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Alex Rodriguez and the sad realization behind 700

Why A-Rod’s trek to history is a painful reminder of what could have been

MLB: Baltimore Orioles at New York Yankees Adam Hunger-USA TODAY Sports

On Tuesday, Alex Rodriguez blasted his 696th career home run into the left field seats, providing the difference in a 2-1 Yankees victory. Rodriguez is now on the cusp of history, just four homers away from the big 700, a mark that only three others have ever reached.

Sadly, if and when Rodriguez crushes number 700, and pauses with his bat held high in the air as he watches his historic ball sail over the wall in his classic long ball pose, the celebration will be diluted by what could have been, and really, what should have been.

Can you remember the late nineties, when a young, skinny kid in Seattle took the league by storm in the form of a .358 batting average and 36 homers in his first full season? It feels like a lifetime ago by now, after the years of controversy and HGH talk have clouded our memory of when Rodriguez was well on his way to being a top five hitter of all time.

By his mid twenties, 40 homers a year became the norm for the transcendent Rodriguez, who was starting to become a legit candidate for the new home run king. Now, the norm has become a loud chorus of boos in almost every major league park across the country, and his current deal with the Yankees is mentioned along with some of the worst in league history.

Of course, most of this drastic downfall was Rodriguez’s own doing. After admitting to use of illegal substances during his tenure in Texas, he had a chance at redemption, and seemed to embrace it. He conquered his playoff demons and carried the Yankees to their last championship back in 2009, while remaining out of the spotlight of trouble and being an overall solid teammate in the clubhouse and on the field.

Unfortunately, his run with trouble was far from over. His involvement with the Biogenesis scandal left him suspended from the league for the entire 2014 season, and Rodriguez’s villain persona was stronger than ever.

Most fans in New York decided to put animosity aside and support A-Rod when he returned in 2015, when he recorded his 3,000th hit. Still, the celebration of his monumental hit had a sense of restraint to it. The frustration of what he had done to his career, and what could have been were too much for some to move past. We may feel a similar reaction when number 700 is recorded.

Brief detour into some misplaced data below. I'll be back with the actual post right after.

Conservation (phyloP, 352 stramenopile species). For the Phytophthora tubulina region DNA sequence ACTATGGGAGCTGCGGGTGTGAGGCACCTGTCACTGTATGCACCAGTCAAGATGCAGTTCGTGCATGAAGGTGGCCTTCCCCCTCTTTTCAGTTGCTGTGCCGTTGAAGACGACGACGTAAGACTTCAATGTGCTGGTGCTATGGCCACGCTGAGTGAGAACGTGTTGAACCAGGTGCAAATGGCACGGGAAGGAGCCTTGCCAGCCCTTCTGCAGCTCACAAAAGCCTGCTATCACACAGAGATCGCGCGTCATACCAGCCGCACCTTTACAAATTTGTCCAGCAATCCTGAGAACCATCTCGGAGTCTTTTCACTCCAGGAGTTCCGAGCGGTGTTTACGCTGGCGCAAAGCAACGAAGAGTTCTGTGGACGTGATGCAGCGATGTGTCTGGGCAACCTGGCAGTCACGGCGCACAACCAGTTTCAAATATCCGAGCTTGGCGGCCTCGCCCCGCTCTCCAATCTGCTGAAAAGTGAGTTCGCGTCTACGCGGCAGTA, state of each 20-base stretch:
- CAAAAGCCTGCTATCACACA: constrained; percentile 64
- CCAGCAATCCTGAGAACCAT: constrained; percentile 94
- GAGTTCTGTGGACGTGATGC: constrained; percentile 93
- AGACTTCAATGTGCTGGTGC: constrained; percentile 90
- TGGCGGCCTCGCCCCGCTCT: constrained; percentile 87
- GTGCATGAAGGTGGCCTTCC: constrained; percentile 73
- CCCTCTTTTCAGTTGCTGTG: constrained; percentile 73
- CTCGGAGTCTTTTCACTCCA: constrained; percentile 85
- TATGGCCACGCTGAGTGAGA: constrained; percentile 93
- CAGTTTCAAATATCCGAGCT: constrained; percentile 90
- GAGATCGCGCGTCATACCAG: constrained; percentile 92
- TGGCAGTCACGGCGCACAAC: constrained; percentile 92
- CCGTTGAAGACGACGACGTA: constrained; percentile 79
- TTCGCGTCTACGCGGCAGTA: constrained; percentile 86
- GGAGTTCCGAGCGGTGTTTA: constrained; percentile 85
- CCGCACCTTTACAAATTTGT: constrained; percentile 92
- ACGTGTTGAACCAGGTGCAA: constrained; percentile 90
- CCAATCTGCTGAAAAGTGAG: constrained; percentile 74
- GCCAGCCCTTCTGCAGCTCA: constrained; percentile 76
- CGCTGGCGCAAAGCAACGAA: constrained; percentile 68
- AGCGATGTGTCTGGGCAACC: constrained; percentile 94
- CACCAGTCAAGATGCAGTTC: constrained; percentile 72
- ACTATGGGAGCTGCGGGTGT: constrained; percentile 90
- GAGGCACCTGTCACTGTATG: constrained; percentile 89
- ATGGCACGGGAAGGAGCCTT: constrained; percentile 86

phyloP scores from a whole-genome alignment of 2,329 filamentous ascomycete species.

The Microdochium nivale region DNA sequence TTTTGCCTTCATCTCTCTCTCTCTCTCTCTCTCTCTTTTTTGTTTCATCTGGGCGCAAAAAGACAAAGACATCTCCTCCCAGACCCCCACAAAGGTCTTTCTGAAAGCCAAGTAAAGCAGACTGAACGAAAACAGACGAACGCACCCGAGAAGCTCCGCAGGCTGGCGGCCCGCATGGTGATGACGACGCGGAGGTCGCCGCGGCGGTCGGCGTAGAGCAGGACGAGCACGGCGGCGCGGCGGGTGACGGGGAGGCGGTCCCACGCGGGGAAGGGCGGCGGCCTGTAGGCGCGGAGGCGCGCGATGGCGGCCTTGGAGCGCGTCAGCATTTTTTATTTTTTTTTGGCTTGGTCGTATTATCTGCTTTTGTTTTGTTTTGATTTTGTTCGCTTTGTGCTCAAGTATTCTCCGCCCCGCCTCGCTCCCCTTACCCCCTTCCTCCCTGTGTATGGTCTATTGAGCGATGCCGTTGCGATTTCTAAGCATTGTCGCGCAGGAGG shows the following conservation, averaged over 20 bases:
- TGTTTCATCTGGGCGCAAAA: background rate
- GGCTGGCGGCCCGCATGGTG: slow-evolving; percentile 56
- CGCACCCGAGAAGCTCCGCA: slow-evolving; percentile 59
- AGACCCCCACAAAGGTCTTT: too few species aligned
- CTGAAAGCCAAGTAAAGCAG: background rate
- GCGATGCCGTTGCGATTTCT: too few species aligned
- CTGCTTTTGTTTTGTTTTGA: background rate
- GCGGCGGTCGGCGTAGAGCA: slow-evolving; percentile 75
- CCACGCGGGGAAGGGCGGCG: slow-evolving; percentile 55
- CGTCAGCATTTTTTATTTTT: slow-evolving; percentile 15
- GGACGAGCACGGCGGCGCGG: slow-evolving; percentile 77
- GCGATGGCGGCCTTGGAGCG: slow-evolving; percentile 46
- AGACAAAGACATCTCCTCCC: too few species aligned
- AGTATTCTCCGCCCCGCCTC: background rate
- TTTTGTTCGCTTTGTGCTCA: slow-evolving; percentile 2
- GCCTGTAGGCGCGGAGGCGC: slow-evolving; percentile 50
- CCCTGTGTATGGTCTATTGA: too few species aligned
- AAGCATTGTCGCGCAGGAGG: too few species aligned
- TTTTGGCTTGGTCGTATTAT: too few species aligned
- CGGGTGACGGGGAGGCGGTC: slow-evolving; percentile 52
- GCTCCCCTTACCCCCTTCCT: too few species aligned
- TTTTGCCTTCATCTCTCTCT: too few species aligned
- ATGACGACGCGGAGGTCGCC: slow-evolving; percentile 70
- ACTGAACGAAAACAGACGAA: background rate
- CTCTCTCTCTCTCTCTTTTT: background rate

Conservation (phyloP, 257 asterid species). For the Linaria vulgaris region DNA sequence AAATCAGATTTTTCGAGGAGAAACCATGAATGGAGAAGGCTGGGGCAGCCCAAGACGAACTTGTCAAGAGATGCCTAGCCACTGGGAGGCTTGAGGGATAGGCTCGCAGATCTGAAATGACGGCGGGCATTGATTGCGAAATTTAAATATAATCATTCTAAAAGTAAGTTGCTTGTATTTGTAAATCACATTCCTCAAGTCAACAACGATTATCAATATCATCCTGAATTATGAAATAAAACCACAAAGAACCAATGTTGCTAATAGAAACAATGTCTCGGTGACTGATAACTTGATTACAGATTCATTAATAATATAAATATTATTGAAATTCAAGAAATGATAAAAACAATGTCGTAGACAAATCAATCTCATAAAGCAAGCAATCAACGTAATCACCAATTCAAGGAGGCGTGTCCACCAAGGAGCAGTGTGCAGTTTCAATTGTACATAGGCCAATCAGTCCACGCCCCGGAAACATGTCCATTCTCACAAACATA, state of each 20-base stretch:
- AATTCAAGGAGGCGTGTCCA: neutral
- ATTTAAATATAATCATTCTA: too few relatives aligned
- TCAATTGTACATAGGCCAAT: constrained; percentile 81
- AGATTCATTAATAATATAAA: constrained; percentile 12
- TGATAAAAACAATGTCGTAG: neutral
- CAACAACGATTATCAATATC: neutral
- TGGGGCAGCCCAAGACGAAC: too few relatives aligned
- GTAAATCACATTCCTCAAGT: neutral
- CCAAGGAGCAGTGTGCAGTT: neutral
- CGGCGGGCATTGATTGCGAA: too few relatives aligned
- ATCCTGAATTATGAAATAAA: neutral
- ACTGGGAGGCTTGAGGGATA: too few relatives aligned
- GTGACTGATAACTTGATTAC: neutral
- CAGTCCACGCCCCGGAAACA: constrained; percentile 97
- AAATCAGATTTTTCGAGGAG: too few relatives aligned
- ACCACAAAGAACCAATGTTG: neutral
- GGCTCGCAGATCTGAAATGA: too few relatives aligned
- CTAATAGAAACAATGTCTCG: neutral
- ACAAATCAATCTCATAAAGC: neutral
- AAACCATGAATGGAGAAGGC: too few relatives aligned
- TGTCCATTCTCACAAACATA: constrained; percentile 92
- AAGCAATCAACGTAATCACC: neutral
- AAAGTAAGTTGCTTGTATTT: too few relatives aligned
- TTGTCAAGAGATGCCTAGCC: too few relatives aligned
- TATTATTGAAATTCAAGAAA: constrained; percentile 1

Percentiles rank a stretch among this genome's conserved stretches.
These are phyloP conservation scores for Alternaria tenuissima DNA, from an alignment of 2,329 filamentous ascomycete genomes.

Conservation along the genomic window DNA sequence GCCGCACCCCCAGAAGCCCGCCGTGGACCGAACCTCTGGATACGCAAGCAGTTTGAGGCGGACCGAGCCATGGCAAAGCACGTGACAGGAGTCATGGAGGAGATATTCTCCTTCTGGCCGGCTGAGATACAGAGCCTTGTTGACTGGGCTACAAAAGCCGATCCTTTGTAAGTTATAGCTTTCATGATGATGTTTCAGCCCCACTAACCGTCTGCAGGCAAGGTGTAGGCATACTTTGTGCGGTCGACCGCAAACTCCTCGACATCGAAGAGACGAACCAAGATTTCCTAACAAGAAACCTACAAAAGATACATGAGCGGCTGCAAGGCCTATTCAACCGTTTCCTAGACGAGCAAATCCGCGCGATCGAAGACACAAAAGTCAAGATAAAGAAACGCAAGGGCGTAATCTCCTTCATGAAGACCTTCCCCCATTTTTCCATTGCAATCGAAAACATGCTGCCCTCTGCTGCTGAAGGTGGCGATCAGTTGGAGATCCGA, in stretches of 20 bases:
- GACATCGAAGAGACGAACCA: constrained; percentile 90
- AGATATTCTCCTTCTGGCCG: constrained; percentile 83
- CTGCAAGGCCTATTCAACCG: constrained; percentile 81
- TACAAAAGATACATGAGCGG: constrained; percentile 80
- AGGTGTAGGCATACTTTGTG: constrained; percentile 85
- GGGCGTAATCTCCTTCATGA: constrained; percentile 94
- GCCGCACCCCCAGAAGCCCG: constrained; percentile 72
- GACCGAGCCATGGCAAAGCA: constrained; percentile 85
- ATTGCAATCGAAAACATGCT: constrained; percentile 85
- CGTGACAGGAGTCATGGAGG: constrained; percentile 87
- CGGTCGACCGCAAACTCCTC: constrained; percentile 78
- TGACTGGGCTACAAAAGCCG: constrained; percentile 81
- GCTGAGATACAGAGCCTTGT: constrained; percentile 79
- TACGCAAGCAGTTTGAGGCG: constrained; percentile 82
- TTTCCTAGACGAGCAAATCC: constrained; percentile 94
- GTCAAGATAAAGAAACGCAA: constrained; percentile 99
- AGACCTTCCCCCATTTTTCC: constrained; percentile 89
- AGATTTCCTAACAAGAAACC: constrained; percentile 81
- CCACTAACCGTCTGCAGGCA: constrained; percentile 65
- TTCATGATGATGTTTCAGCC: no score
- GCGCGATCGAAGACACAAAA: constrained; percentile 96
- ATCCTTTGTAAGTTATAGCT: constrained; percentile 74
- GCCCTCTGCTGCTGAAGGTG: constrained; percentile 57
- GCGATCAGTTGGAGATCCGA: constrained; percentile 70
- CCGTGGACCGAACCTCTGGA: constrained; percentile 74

Ken Griffey Jr. will be inducted into the Hall of Fame tomorrow, and will be welcomed with high praise due to his ability to maneuver through the Steroid Era without controversy. He retired with a sense of purity, like his silky smooth swing. Rodriguez, his former teammate, may never have that luxury due to the mistakes he made along the way.

What makes that so sad is the fact that A-Rod could have ended up retiring a better player than Griffey.

According to Rodriguez, his use of banned substances began upon signing his record contract with Texas, after feeling the added pressure to live up to the money offered to him. In his final three seasons with Seattle, before signing with Texas, A-Rod launched over 40 home runs and drove in over 100 runs in each of those three seasons.

Why someone with that elite skill set would feel the need for illegal substances is the real tragedy.

It was well documented in J.R. Moehringer’s ESPN the Magazine piece that Rodriguez always had a lingering sense of insecurity throughout his career, and an insatiable appetite to please everybody and anybody. His undeniable talent was matched only by his insecurity, and that was his downfall.

Anybody who has played with or coached Rodriguez has been quick to admire his undeniable work ethic, and dedication to always improve. He had all the tools to become one of the greatest of all time: the talent, the tireless drive to succeed, and the incredible baseball IQ.

Unfortunately, his fear that his hard work wouldn’t be enough is what led to his downward spiral. Now, after two seasons of trying to reinvent himself (again), it may be the fans who think his efforts aren’t good enough to earn forgiveness.

Alex Rodriguez is one of the most hated players in baseball today. He is constantly greeted with angry jeers in away parks, but anger is usually a cover for something more human.

In a sport with a strong sense of purity in its history, perhaps fans simply feel let down. They see A-Rod and they know what could have been, and they should be witnessing a first ballot hall-of-famer cement his place in baseball history. Instead, every milestone is another reminder of the sad story that led to the milestone.

A-Rod is going to reach 700 home runs in the near future. If he does it in the Bronx like he did his 3,000th hit, he will be cheered for his accomplishment. After all, despite any added help along the way, it takes an unreal amount of talent to hit that many round trippers in a career. Nobody can deny the hitting ability he has always possessed. Sadly, he felt he needed more. He definitely did not need it.

Beneath the villain so many see him to be is a star that collapsed under his own weight. So whether you are on the side of those who will boo his historic moment or those who will cheer, we can all agree that we didn’t expect to be here when Rodriguez was belting homers in Seattle, rounding the bases with Cooperstown waiting at home.

Regardless how you respond to seeing A-Rod circle the bases for the 700th time, we can all agree: there will be a damper on the moment, and the fact that it has to be that way is just plain sad for baseball fans.